Proponents of binary economics cite Louis Kelso and Mortimer Adler as important names in the development of the theory of binary economics. Many people know of Adler. He was a bestselling author, editor of the Encyclopedia Britannica, and so many other things that it would be difficult to do him justice in a brief blog posting — especially when the blog posting is supposed to be about someone else.
Kelso was a lawyer-economist. He was also an author, lecturer and investment banker who is best known today as the inventor of the Employee Stock Ownership Plan (ESOP), a vehicle for corporate finance designed to enable working people without savings to buy shares in their employer company on credit and pay for the shares out of future profits of the company.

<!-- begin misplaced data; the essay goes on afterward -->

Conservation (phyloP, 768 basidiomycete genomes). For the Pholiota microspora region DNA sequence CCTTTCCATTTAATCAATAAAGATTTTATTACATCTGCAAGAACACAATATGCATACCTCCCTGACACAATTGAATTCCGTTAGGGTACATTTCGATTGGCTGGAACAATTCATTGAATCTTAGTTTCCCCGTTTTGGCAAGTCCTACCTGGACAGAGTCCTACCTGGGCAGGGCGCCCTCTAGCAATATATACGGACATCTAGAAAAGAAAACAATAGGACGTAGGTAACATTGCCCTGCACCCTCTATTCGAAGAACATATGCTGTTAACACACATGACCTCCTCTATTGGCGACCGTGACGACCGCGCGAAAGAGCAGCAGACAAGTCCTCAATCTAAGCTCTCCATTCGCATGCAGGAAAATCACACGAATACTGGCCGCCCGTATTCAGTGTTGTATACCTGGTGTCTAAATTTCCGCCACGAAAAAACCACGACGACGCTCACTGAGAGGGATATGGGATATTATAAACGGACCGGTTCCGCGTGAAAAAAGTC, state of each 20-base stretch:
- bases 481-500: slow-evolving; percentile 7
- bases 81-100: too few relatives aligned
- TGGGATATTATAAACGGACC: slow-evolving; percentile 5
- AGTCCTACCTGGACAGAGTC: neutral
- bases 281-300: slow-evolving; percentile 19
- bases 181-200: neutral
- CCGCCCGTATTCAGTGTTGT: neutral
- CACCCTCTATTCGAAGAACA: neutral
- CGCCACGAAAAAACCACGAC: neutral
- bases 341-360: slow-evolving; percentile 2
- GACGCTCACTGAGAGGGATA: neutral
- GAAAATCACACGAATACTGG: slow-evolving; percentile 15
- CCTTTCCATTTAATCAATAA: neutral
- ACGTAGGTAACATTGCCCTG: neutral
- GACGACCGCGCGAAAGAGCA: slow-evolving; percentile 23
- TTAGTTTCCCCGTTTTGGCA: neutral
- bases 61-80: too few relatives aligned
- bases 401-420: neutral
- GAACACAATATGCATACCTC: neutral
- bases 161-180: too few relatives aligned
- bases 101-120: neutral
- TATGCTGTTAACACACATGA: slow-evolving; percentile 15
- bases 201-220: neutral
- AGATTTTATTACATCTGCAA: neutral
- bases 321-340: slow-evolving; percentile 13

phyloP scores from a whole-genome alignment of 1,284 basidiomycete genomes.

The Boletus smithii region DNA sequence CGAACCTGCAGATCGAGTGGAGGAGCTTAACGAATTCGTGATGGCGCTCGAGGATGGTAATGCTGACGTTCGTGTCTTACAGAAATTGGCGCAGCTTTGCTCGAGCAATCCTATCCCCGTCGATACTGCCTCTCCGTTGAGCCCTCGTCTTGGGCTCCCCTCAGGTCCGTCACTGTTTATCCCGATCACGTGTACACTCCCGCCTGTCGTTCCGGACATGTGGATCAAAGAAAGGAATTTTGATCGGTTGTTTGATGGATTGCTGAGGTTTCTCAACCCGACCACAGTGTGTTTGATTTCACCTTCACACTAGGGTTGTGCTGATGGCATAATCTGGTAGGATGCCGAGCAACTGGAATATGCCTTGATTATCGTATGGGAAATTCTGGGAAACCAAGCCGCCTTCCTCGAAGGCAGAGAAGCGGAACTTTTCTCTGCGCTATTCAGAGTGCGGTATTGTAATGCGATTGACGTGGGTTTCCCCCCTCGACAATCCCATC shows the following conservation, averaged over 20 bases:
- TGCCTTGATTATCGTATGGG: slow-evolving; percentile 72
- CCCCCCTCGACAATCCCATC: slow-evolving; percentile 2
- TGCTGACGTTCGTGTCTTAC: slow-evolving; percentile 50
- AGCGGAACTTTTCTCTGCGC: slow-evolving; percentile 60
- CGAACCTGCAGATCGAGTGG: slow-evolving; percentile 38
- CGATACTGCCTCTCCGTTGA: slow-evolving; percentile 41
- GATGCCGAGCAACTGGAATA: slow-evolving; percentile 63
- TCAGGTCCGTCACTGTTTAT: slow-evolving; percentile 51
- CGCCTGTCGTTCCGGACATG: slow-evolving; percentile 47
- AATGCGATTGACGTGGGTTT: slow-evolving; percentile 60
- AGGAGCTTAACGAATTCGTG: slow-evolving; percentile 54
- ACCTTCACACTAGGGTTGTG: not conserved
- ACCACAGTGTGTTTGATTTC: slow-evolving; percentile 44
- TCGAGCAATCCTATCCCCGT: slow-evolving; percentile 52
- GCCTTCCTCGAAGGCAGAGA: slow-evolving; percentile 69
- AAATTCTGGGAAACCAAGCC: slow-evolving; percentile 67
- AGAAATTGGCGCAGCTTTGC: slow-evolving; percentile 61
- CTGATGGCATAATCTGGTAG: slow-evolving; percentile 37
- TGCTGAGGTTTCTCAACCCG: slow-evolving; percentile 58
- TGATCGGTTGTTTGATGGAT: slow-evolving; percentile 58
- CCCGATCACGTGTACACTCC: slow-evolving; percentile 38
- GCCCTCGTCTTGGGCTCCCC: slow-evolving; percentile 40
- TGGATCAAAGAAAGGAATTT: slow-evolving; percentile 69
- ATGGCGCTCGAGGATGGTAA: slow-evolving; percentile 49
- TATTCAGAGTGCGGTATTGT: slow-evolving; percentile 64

He was born in Denver, Colorado, in 1913 and died in 1991 in San Francisco, California. Although he was a Presbyterian, he attended the Christian Brothers school, and got his undergraduate degree at the University of Colorado at Boulder where he also attended law school. He was in the Navy as an intelligence officer.
He implemented the first ESOP in 1956, using theories he had been working on for a number of years. This was to enable the workers at Peninsula Newspapers in Monterey, California, to buy the company.
With Norman Kurland, Kelso was able to persuade the late Senator Russell Long of Louisiana, the son of Huey Long, to champion the initial enabling legislation for the ESOP in the early 1970s. Today in the U.S. there are more than 10 thousand companies employing over 11 million workers that have ESOPs, and in most cases, the workers purchased the shares without risking any of their savings or taking any reductions in pay or benefits.
Now you know.